Congress plans to avert a government shutdown Nov. 21 by passing another short-term spending bill into December, setting up a collision with House votes on articles of impeachment against President Trump.

The new stopgap spending bill, expected to come up for votes next week, would last through Dec. 20, House Appropriations Chairwoman Nita M. Lowey (D-N.Y.) said Tuesday after meeting with Senate Appropriations Chairman Richard C. Shelby (R-Ala.).

Both lawmakers expressed the hope that the extension would give them more time to come up with a deal that would fund all government operations through Sept. 30, 2020, which is the end of this fiscal year. But key issues remain unresolved, including how much money will go to Trump’s U.S.-Mexico border wall.

Senate Republicans have proposed adding an additional $5 billion to the budget for the wall, while House Democrats have proposed zero dollars.

The new timeline will also put the next shutdown date right in the middle of when the House is expected to be voting on whether to impeach Trump. But the lawmakers said they hope to be able to complete the necessary work of funding the government anyway.

The White House has expressed support for the December timeline, though Trump tends to hold back formal support for budget deals until lawmakers prepare to vote.

Lawmakers had discussed extending funding into early next year. But they were concerned that if they attempted that, the process could falter and they would end up continuing to fund all agencies at current spending levels. That would mean the Pentagon and domestic agencies would have to forgo significant spending increases, an outcome lawmakers of both parties oppose.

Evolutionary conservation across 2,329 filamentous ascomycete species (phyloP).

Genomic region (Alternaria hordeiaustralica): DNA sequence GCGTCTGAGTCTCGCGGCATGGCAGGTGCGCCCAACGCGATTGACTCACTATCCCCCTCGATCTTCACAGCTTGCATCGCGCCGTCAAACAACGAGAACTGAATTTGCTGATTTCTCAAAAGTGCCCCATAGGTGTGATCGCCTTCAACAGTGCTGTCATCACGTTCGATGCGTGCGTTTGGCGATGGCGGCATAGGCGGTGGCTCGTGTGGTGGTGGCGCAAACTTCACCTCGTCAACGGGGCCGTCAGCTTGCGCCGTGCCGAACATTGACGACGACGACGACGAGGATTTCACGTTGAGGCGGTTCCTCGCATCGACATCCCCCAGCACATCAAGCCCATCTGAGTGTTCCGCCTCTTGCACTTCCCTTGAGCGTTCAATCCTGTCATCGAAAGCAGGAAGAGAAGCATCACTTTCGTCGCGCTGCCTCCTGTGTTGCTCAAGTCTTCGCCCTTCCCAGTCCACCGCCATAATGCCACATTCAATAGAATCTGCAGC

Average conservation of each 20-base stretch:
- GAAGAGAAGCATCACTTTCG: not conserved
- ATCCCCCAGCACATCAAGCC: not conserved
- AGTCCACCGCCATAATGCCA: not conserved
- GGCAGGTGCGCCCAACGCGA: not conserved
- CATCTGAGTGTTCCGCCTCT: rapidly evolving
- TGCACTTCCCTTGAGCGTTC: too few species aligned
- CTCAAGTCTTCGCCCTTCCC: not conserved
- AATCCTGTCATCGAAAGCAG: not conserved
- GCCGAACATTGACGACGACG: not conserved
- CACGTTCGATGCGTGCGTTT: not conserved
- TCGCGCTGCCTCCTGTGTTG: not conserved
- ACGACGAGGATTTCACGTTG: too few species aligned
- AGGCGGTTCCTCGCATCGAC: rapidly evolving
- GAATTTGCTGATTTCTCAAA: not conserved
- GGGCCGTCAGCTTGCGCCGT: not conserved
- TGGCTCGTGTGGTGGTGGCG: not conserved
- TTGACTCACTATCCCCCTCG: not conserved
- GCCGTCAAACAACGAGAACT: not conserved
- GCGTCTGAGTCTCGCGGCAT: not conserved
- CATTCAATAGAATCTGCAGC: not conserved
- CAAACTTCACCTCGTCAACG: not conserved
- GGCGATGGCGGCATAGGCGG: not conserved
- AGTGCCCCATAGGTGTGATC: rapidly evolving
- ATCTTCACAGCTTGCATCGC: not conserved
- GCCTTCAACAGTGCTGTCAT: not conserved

The government is projected to spend roughly $1 trillion more than it brings in from revenue in this fiscal year, in part because both Democrats and Republicans have agreed to increase spending on numerous agencies.

The White House has made clear that Trump’s priority out of spending talks is to get the money he wants for his wall. However, administration officials have also made clear that if Congress doesn’t approve the money he wants, Trump is prepared to use executive authority to take money for border barriers from other accounts.

That’s what happened at the beginning of this year, after a record 35-day government shutdown over the wall. Trump declared a national emergency at the border and took $3.6 billion from military construction projects for the wall.

Shelby told reporters that he and Trump had discussed wall funding this weekend during a football game at the University of Alabama. The wall has emerged as a major sticking point since lawmakers can’t agree to spending levels for other programs without knowing the price tag of the Homeland Security spending bill that funds the wall.

“That’s a good question,” Shelby told reporters when asked what sort of compromise might emerge on wall funding. “I think the wall is entwined in all of this to some extent. It’s not everything, but it’s an important element, and we’re mindful of that. We could agree on a lot of things and go nowhere with it, but what we want to do is try to reach an agreement between us that the president will sign on to.”

Shelby ruled out a shutdown when government funding expires next week.

“I’m confident there won’t be a shutdown,” he said. “It would be shocking. It would be shocking, devastating and uncalled for.”

Lowey expressed confidence that lawmakers will complete work on the 12 annual must-pass spending bills that fund government agencies by the new Dec. 20 deadline. Congress is responsible for doling out discretionary spending, which makes up about a third of the federal budget and does not include “mandatory” programs such as Medicare and Social Security.

“We are going to get our work done,” Lowey said.